Leblebi (North African Chickpea Soup)
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A few weeks ago a friend emailed me telling me she had taken a pledge to eat pulses once a week for 10 weeks. Despite some reservations concerning my lentil-, legume-, and chickpea-recipe repertoire, I decided to take the plunge, too.
And so I’ve been cooking my way through the bean chapter of Twelve Recipes, which unsurprisingly has been a joy: last week I discovered dal and over the weekend, a spicy black bean soup flavored with orange zest, a subtle but bright touch to a wintry dish.
Most recently, I made the leblebi, a North African chickpea stew, swirled with a smoky harissa. Each of these recipes is made with water and none wants for stock or cream thanks to Peternell’s techniques: slow sweating of the onion, brief toasting of the spices, and thoughtful layering of herbs and garnishes.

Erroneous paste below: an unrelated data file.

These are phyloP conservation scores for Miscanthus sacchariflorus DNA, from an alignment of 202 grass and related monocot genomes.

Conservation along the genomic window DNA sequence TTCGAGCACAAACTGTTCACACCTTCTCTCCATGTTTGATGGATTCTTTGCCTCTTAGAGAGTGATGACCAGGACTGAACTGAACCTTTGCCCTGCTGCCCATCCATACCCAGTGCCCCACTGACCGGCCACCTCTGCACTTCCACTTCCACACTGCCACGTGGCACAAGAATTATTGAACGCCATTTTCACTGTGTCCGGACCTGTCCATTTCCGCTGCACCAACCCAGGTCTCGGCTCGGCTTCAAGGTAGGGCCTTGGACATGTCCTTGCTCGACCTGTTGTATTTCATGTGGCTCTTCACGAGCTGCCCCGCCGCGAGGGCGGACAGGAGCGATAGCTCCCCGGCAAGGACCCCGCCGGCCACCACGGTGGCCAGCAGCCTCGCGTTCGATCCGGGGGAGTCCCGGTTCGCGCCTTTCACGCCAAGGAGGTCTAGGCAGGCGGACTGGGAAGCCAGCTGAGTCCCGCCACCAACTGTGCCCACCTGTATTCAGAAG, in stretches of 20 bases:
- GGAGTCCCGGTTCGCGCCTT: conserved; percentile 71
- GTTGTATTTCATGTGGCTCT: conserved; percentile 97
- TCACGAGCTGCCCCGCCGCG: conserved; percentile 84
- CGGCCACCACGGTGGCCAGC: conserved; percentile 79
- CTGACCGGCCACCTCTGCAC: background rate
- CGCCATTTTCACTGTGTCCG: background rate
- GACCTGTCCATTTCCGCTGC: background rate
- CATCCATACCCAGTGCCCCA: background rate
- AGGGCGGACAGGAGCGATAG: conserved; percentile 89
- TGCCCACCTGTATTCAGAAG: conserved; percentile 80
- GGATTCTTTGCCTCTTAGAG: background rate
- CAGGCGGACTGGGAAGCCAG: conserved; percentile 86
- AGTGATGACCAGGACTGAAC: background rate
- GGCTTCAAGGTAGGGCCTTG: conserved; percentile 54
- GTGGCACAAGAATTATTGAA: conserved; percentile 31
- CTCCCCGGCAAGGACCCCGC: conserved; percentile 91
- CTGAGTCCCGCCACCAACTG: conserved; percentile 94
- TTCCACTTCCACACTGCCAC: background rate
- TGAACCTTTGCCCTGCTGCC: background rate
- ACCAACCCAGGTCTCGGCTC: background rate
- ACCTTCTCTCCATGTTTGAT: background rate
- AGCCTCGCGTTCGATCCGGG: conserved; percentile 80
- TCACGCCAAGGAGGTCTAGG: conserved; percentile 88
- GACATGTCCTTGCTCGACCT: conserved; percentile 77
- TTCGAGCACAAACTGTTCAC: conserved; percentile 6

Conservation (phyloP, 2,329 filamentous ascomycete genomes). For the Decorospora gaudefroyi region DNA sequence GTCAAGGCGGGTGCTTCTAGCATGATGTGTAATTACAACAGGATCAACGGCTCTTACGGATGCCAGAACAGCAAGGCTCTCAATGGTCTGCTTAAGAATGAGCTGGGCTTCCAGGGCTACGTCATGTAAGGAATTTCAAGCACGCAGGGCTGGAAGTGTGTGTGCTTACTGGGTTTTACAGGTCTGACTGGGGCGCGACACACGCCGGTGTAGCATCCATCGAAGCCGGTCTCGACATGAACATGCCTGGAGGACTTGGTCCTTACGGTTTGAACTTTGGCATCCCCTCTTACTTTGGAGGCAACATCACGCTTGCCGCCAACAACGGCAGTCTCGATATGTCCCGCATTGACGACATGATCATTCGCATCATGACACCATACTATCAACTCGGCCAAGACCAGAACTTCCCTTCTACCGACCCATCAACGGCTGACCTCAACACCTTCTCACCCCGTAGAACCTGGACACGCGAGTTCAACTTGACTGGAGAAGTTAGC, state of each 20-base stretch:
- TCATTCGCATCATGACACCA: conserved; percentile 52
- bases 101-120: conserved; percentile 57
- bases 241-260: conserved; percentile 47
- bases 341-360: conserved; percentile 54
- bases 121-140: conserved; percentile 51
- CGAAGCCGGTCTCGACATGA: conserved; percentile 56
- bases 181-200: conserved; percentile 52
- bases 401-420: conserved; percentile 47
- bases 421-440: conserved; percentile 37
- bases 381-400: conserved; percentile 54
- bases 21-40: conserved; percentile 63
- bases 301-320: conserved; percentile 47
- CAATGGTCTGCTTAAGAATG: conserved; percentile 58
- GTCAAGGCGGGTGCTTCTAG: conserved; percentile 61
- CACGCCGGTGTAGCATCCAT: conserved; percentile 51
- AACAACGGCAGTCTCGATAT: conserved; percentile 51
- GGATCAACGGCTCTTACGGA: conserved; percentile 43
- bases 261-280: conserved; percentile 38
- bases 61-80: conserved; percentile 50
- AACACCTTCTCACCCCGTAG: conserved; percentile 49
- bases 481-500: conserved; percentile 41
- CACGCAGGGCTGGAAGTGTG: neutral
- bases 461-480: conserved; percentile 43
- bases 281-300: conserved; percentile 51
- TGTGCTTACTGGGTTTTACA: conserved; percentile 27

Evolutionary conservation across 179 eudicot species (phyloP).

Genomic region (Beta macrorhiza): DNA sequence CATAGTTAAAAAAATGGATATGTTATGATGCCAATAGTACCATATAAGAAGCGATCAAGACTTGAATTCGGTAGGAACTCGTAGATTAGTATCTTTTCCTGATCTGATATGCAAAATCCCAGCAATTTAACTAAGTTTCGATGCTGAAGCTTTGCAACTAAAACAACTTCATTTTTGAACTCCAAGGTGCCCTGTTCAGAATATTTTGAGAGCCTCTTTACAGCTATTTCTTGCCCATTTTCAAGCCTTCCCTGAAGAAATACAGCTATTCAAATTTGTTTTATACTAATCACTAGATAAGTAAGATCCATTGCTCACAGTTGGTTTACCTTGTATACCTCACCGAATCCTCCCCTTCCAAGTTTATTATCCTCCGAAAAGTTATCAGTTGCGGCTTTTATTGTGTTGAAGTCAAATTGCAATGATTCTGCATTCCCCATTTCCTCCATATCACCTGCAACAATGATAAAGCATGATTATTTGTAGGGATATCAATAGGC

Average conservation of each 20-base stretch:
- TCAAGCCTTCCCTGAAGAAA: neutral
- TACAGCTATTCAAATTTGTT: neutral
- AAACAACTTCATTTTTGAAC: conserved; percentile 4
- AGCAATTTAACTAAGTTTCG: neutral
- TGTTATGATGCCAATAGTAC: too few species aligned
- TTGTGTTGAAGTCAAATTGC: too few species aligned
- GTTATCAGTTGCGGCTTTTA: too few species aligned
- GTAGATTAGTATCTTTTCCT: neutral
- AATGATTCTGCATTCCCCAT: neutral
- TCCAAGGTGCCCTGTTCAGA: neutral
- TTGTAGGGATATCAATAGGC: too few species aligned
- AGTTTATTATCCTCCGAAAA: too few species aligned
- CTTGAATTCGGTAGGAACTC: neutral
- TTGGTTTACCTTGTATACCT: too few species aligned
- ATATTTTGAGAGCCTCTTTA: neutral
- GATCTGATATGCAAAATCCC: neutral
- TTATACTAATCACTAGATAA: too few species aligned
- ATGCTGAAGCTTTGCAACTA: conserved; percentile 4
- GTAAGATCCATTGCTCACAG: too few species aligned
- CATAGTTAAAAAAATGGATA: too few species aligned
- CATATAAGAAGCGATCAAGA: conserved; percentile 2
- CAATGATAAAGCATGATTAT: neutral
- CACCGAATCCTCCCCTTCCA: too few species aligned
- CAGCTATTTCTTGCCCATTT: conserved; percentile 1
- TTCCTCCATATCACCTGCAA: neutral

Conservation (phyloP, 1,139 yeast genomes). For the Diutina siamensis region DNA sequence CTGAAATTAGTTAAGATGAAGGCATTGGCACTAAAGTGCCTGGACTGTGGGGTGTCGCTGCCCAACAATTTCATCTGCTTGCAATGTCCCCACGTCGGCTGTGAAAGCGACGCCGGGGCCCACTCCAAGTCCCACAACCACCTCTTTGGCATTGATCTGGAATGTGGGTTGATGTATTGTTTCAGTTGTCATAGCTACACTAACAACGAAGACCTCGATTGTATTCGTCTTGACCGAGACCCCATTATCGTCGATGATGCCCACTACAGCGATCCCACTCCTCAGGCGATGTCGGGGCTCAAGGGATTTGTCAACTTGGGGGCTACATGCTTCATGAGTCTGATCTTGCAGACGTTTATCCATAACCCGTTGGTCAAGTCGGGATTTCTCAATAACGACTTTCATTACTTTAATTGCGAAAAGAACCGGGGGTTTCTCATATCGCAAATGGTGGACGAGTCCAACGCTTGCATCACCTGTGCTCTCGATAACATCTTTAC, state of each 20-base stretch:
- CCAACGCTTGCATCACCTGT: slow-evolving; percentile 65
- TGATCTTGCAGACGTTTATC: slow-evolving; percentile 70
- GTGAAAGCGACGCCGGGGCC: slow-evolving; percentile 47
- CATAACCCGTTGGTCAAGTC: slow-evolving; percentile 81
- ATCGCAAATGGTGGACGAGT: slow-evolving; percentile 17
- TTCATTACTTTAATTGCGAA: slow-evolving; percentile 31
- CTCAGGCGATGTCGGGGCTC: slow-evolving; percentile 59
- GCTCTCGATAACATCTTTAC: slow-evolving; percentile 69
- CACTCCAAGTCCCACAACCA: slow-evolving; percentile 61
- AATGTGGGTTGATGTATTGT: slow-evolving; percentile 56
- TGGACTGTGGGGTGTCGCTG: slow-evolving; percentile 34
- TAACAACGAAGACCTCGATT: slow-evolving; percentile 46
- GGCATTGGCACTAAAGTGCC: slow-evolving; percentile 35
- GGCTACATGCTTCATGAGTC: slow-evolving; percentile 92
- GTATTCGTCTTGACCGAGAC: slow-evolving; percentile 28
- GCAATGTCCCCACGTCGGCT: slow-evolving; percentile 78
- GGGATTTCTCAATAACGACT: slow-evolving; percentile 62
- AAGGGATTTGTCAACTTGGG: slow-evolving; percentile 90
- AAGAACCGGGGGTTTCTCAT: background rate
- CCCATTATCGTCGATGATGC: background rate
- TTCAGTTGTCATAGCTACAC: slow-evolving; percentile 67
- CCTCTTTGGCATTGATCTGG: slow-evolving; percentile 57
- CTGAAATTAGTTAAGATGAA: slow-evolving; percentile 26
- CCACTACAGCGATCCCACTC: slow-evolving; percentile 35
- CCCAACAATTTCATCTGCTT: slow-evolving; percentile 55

I know little more about leblebi than what I’ve read in Twelve Recipes and the few recipes I’ve found online, but from what I gather it originates in Tunisia, is typically served at breakfast, and welcomes many a garnish: poached or hard-boiled eggs, a sprinkling of cumin or capers, a drizzle of olive oil or harissa, toasted bread, preserved lemon, tinned fish, or pickled vegetables.
I served it solely with Peternell’s simple homemade harissa and mopped it all up with tarka flatbreads.
This is the leblebi on day 2 — it thickens considerably as it sits. Thin with more water to taste or leave it thick and stewy.
Peternell gives two methods for making harissa; see recipe below: